Saturday, November 12, 2011

How I keep track of my bills

About four or five years ago my husband decided to purchase a new (rather expensive) TV, so we took out store financing to pay for it. I've been in charge of the bills, so I paid it every month. We didn't pay this bill online, so we received a bill in the mail every month. Just a couple months in to it, we didn't receive our bill in the mail. Because I wasn't used to paying that bill, I didn't notice we didn't get a bill and it didn't get paid that month.  Of course when we received the next bill we had some late charges. The sad thing is we had the money in the bank to pay it off. So I paid it off in full and learned two lessons: Pay for purchases in cash and avoid financing, and also keep better track of our monthly bills. So ever since then I created a spread sheet to keep track of our monthly bills. I edited out the names of the companies, but you get the idea.

(Click on image to view larger version)

Note: the "due" date is the date I like to pay for it to make sure it has plenty of time to process.  So it might look like I'm late on some of these, but often the "due" date is around the time we receive the bill or when the billing cycle starts over.

If I pay a bill manually, I'll mark it in green and enter the date I submitted it. Once it shows up in our bank account, I'll change the date to the date it was withdrawn from our checking account and mark the cell in purple. So as you can see, once it is marked in purple the bill is paid for and I don't have to worry about it again this month.  I also make sure I have a note for the occasional bills like property tax and our license plate renewals. I have the upcoming license plate renewal months marked in pink to remind me they will be due, so not only can I make sure we have money in the budget for them, but if we never receive the bill, I can look into it before it is over due.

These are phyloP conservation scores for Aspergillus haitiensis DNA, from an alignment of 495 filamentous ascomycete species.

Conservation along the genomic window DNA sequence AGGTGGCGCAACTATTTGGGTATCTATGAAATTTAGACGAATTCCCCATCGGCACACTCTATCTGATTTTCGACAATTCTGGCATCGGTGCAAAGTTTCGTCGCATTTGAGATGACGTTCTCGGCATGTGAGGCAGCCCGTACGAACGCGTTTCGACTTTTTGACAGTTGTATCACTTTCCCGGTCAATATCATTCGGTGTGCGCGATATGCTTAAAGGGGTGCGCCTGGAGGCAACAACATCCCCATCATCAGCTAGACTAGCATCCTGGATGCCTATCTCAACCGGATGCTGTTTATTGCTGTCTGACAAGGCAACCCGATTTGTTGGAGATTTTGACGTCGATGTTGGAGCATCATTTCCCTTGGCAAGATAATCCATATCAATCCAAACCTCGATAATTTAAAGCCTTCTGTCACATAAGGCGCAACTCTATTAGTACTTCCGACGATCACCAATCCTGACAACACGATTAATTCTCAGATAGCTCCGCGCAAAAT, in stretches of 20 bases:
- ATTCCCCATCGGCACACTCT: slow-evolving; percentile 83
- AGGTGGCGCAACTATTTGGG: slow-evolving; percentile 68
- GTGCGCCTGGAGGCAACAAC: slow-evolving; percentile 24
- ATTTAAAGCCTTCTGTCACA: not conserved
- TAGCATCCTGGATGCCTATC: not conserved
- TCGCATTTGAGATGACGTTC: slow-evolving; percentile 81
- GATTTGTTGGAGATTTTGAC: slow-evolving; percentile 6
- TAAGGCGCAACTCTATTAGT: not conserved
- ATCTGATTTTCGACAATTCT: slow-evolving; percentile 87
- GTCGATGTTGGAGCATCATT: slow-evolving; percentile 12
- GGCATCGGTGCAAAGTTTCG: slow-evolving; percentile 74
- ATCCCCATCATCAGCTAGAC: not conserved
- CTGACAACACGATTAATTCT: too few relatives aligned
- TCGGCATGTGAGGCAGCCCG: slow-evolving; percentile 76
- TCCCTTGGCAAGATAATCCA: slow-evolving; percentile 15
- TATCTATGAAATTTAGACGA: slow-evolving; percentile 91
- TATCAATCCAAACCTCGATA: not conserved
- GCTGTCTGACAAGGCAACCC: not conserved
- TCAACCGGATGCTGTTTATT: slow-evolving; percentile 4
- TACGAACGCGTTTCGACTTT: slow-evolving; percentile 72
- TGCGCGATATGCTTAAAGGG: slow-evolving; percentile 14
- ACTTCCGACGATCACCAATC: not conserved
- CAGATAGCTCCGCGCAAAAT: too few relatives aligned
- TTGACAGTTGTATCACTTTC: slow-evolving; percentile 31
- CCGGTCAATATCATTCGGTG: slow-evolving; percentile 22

I do most of my bill paying online either through our bank's website or the website of the company we owe. I think the only thing that really gets sent through snail mail is an occasional medical bill that can't be paid online and our property taxes.  Paying the majority of our bills online saves a lot of stamps and trips to the mail box. I also try to have the bills automatically withdrawn whenever possible.  However, you have to double check those as well. Last month, my cable bill was not withdrawn on time.  It usually is withdrawn around the last day of the month, so after not seeing a withdrawl by October 5, I looked into it. The cable company never informed me there was a problem with the automatic withdrawal.  Turns out our credit card company issued a new card to us a few months ago, and they had a period that the old number still worked as well.  I guess that old number finally stopped working so the cable company charge did not go through. It's a good thing I noticed it didn't get withdrawn within its normal time period so I avoided any late charges.  Thankfully the bill wasn't actually due until mid-month, but since I had it set to withdraw a few weeks before the bill is due, I had plenty of time to still get it paid on time.

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